Well, I kind of do know, you know. Though you have to tread a fine line
between getting to stuck in orthodoxy and trying to see something new.
But I can see very clearly where I think they are at. I’m just trying to
massage a little relevance for HTM.
And for that it doesn’t hurt to go over the basics again.
That Andrew Ng talk brought some things into greater clarity for me. I had
seen what DL was doing with hierarchies of features. It didn’t seem that
new to me. But Ng gave it some philosophical context and made me realize
that, in that field, there had indeed been something of a revolution in the
last 15 years.
The ideas I didn’t think were new were not new to me because they were the
state-of-the-art in Grammatical Induction circa 20 years ago. All the
feature discovery stuff. That was what computational linguistics was doing
through the '90s. They weren’t doing in with distributed representations,
but in terms of feature discovery, it was the same.
In NN’s breaking contrastive features down like that must have been new.
Hence the Deep Learning revolution. (Old since the '20s(?) in linguistics,
viz. phoneme discovery procedures in the field. Some more history on that:
it stopped in the '50s when Chomsky demonstrated features could not be
learned, but started again when data became cheap… Always topping out at
about 80% accuracy.)
Equally computational linguistics seems to have benefited from some reverse
cross-pollination around 2003 when Yoshua Bengio (first?) decided to make
his features distributed (inventing Neural Language Models.)
So there was some swap of ideas around 2000. Great.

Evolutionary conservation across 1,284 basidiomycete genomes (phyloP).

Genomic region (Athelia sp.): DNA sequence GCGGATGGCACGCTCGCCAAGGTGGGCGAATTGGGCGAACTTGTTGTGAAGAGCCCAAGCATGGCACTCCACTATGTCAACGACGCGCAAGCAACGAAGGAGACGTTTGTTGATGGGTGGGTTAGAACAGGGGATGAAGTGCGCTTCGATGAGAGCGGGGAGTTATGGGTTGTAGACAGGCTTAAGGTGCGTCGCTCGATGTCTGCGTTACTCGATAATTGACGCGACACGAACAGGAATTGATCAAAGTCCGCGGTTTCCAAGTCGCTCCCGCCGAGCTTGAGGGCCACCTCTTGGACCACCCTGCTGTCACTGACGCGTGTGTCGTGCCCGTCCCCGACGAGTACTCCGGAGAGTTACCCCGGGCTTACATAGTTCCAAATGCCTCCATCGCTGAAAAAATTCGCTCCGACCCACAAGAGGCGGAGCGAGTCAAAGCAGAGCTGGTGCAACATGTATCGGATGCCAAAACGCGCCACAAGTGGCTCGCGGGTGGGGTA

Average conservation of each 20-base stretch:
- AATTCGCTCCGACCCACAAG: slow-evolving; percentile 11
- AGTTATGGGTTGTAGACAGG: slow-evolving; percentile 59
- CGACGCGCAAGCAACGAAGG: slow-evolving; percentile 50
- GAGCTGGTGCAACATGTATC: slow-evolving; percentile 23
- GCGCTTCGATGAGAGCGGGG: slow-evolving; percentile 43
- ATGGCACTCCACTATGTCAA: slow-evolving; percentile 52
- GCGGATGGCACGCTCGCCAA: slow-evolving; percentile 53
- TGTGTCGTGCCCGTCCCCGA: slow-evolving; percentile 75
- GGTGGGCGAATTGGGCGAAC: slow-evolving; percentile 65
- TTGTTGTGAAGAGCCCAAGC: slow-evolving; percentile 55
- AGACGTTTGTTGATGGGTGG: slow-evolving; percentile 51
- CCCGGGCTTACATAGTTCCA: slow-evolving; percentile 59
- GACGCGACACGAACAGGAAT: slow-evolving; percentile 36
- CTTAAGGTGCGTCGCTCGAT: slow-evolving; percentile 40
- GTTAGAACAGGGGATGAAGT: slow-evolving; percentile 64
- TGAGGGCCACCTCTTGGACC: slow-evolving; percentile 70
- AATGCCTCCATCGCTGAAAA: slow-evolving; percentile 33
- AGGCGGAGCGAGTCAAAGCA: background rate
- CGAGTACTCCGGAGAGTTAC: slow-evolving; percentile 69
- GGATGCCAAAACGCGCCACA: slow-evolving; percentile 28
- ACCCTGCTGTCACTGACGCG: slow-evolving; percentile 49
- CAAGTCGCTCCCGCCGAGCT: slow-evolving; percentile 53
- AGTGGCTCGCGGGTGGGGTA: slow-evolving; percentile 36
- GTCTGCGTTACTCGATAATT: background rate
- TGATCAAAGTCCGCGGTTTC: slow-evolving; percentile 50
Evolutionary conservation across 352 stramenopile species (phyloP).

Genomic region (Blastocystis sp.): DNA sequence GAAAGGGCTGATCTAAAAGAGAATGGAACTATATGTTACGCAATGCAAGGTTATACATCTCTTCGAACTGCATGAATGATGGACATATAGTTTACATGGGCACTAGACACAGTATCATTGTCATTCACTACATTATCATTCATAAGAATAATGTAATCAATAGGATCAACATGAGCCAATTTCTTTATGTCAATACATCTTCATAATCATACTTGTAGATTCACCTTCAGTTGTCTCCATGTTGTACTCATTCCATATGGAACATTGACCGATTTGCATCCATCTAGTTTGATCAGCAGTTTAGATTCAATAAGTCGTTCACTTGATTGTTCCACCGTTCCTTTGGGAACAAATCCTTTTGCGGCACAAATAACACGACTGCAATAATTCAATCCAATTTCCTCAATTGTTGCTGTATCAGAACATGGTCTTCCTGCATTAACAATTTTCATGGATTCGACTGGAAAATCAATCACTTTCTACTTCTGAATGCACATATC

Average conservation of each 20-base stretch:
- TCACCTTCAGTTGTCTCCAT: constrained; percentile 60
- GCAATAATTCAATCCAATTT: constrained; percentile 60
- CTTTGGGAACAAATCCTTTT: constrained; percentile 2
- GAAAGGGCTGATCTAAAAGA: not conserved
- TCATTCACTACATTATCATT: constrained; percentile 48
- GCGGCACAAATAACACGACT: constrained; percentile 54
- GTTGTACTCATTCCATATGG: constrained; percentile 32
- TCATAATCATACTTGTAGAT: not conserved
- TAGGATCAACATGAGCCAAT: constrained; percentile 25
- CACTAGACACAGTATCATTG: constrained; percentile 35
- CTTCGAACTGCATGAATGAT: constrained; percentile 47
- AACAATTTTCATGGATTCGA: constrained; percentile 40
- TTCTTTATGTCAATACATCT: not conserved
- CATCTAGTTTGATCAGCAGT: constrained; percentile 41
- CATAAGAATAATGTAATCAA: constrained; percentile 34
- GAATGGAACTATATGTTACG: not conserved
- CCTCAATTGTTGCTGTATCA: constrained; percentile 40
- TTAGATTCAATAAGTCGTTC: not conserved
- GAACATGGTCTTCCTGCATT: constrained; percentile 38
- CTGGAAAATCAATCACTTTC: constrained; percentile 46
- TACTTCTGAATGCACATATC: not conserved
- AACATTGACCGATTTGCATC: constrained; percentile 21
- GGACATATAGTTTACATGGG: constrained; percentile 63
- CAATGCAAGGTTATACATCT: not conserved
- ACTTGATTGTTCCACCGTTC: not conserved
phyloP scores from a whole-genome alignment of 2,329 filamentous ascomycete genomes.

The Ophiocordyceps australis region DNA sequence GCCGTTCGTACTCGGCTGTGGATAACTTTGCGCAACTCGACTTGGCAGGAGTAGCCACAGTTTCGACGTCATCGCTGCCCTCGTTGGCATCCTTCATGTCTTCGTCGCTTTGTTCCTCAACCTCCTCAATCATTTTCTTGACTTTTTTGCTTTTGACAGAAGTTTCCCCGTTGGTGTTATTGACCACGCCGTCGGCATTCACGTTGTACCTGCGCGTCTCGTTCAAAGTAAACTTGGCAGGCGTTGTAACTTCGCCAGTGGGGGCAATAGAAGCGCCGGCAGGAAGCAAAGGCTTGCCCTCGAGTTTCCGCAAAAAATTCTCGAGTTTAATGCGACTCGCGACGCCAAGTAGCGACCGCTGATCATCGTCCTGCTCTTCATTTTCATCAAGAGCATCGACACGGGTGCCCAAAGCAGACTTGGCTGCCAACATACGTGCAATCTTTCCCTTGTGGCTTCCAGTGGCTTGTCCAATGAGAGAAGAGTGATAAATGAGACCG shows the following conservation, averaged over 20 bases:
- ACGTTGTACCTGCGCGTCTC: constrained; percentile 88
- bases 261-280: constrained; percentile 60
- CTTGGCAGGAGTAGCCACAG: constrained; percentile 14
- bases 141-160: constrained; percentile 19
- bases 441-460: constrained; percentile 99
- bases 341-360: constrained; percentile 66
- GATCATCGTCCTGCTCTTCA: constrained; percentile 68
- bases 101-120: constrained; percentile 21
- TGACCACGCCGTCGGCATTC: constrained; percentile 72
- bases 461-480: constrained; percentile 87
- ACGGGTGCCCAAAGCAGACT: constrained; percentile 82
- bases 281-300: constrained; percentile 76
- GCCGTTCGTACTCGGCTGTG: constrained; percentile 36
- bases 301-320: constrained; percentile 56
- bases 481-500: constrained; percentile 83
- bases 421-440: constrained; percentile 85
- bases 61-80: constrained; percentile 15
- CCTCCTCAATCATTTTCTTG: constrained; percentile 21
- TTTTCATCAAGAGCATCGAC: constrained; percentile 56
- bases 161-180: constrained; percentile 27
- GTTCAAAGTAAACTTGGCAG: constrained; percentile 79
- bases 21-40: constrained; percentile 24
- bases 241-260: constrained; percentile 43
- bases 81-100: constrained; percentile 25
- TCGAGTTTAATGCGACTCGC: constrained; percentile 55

'Nyways, hearing Ng talk about what a revolution (motivated by biology?)
these feature discovery procedures were for NN’s, presented it to me in
stark contrast to the Grammatical Induction, feature discovery techniques
of the '90s. Which puts it in to sharper contrast with my model, which is a
cure for the problems GI ran into in the '90s.
Now with this thread I’m trying to get back to basics and find common
ground in DL so I can show how my solution is relevant to DL, just as it is
relevant to GI. And since everyone in HTM is currently being seduced by DL
(Matt L, @Felix? Spatial Pooler, anyone?) it might save HTM some time, as
people in this community slowly drift into feature discovery procedures by
smuggling DL assumptions into the Spatial Pooler.
HTM needs to clearly understand what is good in those traditions (actually
summarizing contrasts) but also what is bad (bottom up, fixed features.) By
keeping close to the biology HTM has so far avoided the theoretical
assumptions which are crippling both DL and GI (assumptions: GI - that
grammar can be learned, DL that features can be learned. Ah, and by
learned, I mean that these features are global, stable, not chaotic, in a
Oh, and on that subject. Yes I love Ripple Pond Networks. If by that you
mean Reservoir Computing. Because Reservoir Computing does not assume the
reservoir cannot be chaotic.
P.S. I’m going to try to edit your bottom quote to be only what you wrote.
See if it works. (Oh, so it just strips off the whole thing. Kind of the opposite of the “kitchen sink” approach sent to email. Ed.)